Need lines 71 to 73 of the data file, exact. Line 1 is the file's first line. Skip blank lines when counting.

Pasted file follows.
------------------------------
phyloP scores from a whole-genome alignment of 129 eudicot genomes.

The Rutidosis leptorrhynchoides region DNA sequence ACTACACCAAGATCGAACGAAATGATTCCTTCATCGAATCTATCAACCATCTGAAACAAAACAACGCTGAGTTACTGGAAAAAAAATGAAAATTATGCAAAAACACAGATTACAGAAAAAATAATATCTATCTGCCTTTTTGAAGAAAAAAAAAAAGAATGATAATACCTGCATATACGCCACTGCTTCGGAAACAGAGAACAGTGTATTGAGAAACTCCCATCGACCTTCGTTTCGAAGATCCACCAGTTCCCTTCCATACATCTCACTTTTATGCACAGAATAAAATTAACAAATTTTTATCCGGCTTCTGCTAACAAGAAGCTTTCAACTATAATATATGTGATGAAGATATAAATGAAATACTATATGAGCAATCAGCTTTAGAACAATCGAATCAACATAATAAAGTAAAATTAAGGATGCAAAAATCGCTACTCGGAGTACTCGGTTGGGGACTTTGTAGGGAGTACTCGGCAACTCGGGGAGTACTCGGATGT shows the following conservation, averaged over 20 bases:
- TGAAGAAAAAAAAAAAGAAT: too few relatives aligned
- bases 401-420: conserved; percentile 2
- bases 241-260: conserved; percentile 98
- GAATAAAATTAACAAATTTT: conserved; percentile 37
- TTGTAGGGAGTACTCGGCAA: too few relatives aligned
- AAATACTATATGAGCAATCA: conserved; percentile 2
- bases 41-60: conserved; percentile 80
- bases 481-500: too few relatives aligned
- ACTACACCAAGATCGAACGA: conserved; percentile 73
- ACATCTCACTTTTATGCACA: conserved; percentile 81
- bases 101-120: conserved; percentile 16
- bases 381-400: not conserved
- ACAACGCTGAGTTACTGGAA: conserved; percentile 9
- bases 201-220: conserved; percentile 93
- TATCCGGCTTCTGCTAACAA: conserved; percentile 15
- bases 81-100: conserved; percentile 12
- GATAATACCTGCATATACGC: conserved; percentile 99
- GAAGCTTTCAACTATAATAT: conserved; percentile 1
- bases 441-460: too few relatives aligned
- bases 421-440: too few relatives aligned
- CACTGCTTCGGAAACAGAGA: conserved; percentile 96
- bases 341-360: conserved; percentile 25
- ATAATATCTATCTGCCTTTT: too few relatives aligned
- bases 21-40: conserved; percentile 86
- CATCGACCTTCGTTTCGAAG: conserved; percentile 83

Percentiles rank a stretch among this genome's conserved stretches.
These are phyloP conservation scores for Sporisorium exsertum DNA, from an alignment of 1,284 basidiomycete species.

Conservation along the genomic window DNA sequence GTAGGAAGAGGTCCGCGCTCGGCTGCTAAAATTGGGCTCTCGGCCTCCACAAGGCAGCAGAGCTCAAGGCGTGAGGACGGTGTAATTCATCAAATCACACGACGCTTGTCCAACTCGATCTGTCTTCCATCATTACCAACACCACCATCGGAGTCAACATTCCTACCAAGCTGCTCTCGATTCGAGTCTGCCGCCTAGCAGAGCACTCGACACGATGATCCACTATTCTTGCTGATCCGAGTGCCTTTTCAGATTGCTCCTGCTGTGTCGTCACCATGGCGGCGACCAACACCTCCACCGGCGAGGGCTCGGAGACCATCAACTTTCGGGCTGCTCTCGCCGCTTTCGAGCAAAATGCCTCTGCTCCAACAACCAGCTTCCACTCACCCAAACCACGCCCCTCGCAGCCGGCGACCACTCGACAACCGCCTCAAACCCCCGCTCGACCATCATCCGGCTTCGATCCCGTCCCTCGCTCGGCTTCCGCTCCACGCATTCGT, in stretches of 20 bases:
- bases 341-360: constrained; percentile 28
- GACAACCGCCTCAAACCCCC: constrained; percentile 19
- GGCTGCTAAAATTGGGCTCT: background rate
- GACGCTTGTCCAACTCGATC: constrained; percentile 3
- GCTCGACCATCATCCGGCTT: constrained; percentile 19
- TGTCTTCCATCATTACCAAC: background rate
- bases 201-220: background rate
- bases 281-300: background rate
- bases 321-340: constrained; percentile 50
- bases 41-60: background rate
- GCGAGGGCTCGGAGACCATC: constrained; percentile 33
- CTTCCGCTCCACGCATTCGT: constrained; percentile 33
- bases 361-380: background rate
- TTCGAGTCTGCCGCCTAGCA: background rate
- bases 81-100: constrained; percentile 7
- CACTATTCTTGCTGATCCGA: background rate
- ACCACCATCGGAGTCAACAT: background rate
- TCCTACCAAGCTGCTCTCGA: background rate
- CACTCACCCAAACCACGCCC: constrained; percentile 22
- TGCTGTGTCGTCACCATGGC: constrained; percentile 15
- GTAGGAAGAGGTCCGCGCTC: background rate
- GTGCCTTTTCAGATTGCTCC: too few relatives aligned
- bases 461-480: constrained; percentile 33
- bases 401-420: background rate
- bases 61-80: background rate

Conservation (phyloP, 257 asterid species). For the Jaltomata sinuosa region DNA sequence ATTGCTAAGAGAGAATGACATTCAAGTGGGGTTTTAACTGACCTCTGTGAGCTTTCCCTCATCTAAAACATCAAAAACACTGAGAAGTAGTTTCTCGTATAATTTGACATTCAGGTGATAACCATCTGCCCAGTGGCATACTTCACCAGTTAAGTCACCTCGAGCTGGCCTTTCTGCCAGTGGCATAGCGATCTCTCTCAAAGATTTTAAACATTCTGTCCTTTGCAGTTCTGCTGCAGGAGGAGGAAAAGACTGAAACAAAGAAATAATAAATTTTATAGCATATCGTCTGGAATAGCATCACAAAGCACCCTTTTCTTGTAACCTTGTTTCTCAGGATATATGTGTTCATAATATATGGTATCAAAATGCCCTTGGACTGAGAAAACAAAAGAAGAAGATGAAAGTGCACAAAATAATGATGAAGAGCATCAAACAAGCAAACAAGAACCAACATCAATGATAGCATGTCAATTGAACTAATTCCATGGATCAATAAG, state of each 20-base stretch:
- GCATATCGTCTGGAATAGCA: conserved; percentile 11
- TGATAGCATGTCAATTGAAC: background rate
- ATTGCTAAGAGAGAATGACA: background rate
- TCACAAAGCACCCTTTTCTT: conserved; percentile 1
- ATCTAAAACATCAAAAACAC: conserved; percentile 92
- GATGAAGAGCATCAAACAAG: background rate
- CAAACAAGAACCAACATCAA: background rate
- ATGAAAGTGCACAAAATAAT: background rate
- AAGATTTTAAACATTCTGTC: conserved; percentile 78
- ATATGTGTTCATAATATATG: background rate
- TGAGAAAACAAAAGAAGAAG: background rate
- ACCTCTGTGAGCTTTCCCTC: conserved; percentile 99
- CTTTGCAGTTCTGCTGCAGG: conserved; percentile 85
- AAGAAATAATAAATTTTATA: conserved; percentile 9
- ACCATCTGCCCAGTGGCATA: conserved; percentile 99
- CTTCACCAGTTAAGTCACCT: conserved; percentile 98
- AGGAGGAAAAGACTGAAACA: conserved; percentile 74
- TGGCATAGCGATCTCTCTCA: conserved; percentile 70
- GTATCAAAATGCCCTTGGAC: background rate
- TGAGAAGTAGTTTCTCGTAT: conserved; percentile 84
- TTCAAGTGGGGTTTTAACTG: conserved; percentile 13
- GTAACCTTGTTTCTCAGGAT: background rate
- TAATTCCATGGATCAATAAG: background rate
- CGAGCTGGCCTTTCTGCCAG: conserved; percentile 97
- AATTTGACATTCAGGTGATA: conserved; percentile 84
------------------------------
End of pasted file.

- ACCATCTGCCCAGTGGCATA: conserved; percentile 99
- CTTCACCAGTTAAGTCACCT: conserved; percentile 98
- AGGAGGAAAAGACTGAAACA: conserved; percentile 74